E-commerce and mobile sales have come a long way, but traditional brick-and-mortar retail stores are still faring well. The success of these stores largely depends on two things: the product and location of the store. The truth is, no matter how great one’s products is, sales will be down if there are no customers trooping into the store.
Putting one’s business in the right location is a prime consideration not only for startups, but for established businesses looking for another retail outlet. Finding and choosing the best retail space for rent here or abroad entails the same considerations. The following are points of concern when renting a retail space abroad.
What is Your Budget?
There are two things that have to be defined before looking for a retail space to lease: budget for the rent and size of the store. Paying more than one can afford based on the store’s sales, and committing to the wrong-sized space are common mistakes tenants make when renting. Having a clear idea on the budget will certainly help narrow down options and avoid renting an unaffordable space.
The affordability of a commercial space is traditionally based on the rent-to-sales ratio. As a whole the average rent-to-sales ratio of small, sole proprietorship business is 2.98%, with 1.24% applied to retailers of building materials, while retailers of clothes and accessories allocating 8.93% of their total sales to rent.
Rent of retail spaces depends on the location of the property to be leased, its location among other retail stores in the same area, condition of the space to be rented, length of the lease, and its availability. Regarding availability, renting a shop in a new mall is cheaper than renting a space in an established mall.
Other costs to consider when renting are: property taxes; insurance; utilities and maintenance. It is important to note who will shoulder the expenses for maintaining the building and parking facilities. Who will pay for security services, repair and maintenance of air-conditioning units? If the location is far from the main commercial hub, how much additional marketing is required? All these items add up to the cost of the retail store rent.
It may be difficult to project sales on a new business to determine how much rent one can pay; but one can always research on similar retail businesses in the area to find out how much their lease costs. In some cases, the services of a local broker may prove very helpful.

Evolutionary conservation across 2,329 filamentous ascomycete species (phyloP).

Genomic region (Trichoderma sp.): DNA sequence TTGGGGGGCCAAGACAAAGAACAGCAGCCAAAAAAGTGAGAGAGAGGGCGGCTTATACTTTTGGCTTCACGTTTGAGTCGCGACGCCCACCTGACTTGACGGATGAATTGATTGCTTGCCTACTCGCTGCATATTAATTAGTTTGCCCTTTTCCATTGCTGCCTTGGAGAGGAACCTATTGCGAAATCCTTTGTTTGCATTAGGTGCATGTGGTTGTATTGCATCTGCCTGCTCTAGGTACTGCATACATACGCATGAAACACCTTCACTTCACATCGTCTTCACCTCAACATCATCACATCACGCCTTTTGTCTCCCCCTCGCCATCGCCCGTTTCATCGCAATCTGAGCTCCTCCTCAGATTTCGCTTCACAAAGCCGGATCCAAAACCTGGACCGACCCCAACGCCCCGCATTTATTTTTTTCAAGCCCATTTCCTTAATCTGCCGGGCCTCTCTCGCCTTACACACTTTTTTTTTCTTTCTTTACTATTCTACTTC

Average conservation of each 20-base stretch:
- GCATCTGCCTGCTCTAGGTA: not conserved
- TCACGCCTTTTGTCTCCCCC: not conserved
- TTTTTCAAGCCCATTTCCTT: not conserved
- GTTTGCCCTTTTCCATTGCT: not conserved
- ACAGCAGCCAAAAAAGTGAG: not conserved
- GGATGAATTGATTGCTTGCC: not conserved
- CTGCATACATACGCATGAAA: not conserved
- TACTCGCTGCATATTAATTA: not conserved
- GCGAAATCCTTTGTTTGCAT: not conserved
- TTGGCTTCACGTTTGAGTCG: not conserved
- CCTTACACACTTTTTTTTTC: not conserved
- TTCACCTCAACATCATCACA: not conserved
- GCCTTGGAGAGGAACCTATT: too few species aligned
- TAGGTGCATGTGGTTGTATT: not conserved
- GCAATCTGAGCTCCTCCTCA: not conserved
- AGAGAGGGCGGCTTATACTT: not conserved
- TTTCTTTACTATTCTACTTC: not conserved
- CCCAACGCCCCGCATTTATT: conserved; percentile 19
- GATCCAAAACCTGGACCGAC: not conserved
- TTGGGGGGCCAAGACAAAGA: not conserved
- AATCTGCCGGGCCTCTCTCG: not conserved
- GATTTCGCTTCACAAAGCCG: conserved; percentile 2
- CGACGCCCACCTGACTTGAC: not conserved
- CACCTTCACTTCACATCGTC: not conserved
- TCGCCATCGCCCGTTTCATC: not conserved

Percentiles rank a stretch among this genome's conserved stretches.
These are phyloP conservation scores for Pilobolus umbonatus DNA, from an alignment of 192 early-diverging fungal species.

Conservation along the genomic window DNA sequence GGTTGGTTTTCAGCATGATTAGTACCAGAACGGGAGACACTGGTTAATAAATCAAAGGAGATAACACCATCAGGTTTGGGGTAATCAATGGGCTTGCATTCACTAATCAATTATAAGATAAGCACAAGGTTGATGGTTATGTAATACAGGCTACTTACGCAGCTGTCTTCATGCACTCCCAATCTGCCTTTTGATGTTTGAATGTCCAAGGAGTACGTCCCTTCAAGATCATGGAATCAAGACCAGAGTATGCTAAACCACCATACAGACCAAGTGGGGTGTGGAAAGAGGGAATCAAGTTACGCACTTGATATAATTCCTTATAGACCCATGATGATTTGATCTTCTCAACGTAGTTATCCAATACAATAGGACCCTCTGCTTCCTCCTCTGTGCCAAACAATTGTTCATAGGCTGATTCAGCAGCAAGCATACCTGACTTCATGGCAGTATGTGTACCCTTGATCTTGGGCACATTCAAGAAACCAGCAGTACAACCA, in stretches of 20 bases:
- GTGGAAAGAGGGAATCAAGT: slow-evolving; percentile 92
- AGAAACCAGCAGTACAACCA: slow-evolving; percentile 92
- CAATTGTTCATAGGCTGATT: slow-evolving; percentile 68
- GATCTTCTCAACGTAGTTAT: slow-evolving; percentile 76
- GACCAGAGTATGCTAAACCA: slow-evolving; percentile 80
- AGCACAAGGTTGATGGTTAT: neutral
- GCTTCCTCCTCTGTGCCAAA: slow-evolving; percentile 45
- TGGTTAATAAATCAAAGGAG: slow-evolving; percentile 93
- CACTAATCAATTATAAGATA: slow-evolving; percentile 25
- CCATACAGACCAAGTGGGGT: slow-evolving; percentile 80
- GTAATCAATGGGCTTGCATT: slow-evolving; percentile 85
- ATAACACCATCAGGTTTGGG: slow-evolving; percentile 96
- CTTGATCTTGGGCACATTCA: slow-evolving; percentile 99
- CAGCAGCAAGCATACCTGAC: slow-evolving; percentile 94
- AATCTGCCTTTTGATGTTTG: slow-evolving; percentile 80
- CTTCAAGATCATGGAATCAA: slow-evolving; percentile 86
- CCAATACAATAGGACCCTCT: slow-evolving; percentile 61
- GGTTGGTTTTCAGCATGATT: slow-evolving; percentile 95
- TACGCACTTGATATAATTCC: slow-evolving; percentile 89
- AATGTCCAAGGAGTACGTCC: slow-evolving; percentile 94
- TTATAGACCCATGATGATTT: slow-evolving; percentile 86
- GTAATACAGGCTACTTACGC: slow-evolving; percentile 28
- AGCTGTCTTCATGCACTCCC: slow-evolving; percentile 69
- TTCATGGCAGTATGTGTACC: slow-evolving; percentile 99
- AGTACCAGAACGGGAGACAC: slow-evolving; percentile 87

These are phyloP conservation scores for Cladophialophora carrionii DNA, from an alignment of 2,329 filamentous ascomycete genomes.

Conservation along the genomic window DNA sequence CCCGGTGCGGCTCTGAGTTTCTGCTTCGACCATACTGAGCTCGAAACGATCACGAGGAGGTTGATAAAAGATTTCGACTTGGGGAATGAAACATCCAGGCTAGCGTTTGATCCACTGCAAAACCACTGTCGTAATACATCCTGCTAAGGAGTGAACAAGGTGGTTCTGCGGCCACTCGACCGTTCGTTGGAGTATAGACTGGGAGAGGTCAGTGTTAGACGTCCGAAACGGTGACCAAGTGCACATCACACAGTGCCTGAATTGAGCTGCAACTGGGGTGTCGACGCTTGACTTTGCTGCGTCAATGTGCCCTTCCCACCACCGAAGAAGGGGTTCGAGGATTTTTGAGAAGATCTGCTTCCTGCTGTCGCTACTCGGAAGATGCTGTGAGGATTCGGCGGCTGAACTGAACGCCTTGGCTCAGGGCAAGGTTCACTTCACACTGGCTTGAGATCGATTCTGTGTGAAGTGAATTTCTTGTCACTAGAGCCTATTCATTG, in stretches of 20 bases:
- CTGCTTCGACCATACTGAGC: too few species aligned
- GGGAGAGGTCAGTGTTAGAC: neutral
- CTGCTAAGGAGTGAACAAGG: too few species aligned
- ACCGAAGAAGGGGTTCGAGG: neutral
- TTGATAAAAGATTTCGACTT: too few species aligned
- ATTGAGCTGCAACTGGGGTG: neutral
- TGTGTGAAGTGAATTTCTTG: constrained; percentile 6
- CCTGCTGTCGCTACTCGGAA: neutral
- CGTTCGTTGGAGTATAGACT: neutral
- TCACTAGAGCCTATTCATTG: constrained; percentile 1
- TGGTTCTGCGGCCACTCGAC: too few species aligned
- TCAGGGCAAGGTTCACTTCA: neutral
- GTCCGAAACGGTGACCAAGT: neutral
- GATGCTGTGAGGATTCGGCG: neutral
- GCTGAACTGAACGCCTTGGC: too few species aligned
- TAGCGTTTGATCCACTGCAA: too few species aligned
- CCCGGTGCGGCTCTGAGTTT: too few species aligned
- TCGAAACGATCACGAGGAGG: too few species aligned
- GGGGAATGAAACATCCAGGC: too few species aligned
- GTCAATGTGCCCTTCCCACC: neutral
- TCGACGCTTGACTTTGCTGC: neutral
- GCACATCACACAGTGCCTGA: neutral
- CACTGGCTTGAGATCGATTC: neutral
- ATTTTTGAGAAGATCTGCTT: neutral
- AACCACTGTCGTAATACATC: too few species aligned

How Much Space Do You Need?
The required space varies for each type of retail store. However, common areas for consideration in a traditional store include the main sales floor, dressing rooms (if needed), stockroom, offices and bathroom. Opting for a functional kiosk, cart, or booth requires a smaller, less detailed space. A basic formula in estimating the size of a sales floor is: Sales Volume divide it by Sales per Square Foot. Of course, this formula may not work for all types of retail store, so it is still best to determine what equipment, display cabinets, shelves, tables and more are to be incorporated on the sales floor. A too large sales floor may seem like an empty store, while a too small store may seem cluttered and chaotic. The local trend in store display is also a consideration.
Rent a Retail Space that is best for the Business
It is best to have at least 3 options for a retail store to compare and contrast them for the best fit. Narrowing the choices comes down to three points: location, cost and size. Once the budget and approximate size are determined, the location of the retail store comes next.
· Safety and Security: Choose a safe place to locate your business. Customers will veer away from a retail store if they do not feel safe. It is best to research on the safety and security of the area from local authorities.
· Traffic and Accessibility: Knowing one’s target market will help a business owner choose a location that will attract that demographic. A lot of foot traffic does not necessarily means a lot of customers. The ideal is to locate a store where there are plenty of potential customers, but only if those customers are the target market. It is best to locate the store near where potential customers live, work, and shop. A feasibility study might prove handy to answer to:
· The number of people who walk or drive past the location
· Modes of public transportation that serve the area
· Availability and accessibility of parking spaces
Note that a retail store located in the mall will require less advertisement than one that is situated in a lone building off the commercial area. It is best to locate a commercial area near major highways and public transport for visibility and accessibility.
· Local Zoning: Before finalizing the location, a smart business owner must understand all the local policies, rules, and procedures pertaining to the locality of the retail store. The local zoning commission should be approached to seek information on zoning regulations and restrictions that may affect the store’s operation. One should also ask the local planning committee about future plans that could change the area’s traffic e.g. new highway construction and change of route for local transportation.
· Competition and Compatible Businesses: Location one’s business near competition may seem unwise, but doing so sort of guarantees targeted customer traffic courtesy of the competition. This strategy is best for a new retail store that does not yet have an established customer base. Locating a retail space near compatible commercial establishments also guarantees targeted customer traffic.
Another consideration is the distance of the retail space from the home of the owner. Spending too much time traveling to and from work is a waste of energy and time.
Before signing the lease, a business owner should pay attention to the terms of the contract, its stipulations and restrictions.